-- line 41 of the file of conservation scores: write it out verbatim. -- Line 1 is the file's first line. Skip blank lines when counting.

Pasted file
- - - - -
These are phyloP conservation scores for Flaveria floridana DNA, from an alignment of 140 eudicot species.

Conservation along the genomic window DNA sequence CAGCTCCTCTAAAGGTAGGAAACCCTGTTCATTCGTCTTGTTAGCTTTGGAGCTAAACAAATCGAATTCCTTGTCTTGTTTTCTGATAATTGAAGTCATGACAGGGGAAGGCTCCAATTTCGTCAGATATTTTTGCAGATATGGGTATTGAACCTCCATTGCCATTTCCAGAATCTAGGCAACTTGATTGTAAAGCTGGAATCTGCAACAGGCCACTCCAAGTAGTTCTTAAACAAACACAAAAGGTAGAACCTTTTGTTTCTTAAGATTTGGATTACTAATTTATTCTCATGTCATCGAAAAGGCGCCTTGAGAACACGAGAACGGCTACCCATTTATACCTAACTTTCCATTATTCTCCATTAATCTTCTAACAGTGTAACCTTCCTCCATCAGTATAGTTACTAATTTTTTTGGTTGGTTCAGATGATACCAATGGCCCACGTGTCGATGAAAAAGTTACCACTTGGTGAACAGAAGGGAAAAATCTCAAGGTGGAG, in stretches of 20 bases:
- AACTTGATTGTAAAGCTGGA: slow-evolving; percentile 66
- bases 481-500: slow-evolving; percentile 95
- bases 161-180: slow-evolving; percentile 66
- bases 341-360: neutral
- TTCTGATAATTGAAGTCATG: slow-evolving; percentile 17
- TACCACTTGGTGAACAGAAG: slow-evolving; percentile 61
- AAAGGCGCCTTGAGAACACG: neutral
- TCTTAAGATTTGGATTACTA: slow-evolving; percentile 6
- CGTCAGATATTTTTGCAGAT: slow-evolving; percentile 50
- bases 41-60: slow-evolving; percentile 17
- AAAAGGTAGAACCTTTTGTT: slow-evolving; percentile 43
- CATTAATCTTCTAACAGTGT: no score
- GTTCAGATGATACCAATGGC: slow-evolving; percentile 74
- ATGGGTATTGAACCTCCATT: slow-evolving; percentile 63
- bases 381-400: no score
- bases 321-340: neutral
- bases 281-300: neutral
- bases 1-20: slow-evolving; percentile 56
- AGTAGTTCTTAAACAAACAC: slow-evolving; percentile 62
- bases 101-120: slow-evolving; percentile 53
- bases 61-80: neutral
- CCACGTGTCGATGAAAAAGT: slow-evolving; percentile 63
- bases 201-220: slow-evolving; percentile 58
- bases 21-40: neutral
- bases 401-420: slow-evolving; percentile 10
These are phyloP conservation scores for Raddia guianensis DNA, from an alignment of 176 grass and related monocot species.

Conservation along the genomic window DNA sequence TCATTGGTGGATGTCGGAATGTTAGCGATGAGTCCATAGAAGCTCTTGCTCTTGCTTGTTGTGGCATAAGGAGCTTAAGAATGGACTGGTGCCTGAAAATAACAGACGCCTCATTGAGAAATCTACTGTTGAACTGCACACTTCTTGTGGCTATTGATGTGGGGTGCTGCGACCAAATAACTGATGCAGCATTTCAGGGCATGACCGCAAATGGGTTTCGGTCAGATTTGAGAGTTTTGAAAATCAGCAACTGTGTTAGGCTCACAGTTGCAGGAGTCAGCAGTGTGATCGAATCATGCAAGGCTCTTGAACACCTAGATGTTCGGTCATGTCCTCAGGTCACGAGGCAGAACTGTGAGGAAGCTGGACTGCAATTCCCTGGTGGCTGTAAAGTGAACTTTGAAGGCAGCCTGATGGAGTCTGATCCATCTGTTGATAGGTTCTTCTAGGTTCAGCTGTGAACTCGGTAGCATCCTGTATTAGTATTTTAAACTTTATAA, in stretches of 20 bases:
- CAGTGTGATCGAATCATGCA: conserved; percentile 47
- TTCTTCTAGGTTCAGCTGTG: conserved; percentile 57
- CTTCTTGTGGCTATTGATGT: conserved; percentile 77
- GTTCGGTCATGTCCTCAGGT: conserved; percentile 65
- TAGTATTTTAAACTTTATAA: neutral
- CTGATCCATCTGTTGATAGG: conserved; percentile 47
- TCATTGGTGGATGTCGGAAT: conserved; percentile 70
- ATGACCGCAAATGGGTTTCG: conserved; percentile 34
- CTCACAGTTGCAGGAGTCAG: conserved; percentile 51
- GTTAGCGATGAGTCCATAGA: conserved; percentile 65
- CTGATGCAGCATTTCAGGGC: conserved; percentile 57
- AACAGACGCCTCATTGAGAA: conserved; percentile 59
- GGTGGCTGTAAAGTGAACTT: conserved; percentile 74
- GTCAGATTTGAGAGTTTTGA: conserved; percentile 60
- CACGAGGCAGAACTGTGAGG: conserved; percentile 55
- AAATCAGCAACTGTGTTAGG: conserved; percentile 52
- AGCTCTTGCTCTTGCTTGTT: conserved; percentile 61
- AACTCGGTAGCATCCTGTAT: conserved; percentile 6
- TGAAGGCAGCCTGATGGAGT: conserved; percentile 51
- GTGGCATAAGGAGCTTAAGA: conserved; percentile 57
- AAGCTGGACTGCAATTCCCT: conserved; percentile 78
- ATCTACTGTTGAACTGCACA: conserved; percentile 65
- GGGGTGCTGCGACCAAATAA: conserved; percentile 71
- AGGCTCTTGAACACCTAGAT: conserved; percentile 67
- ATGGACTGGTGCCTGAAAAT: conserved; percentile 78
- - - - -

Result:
- AACAGACGCCTCATTGAGAA: conserved; percentile 59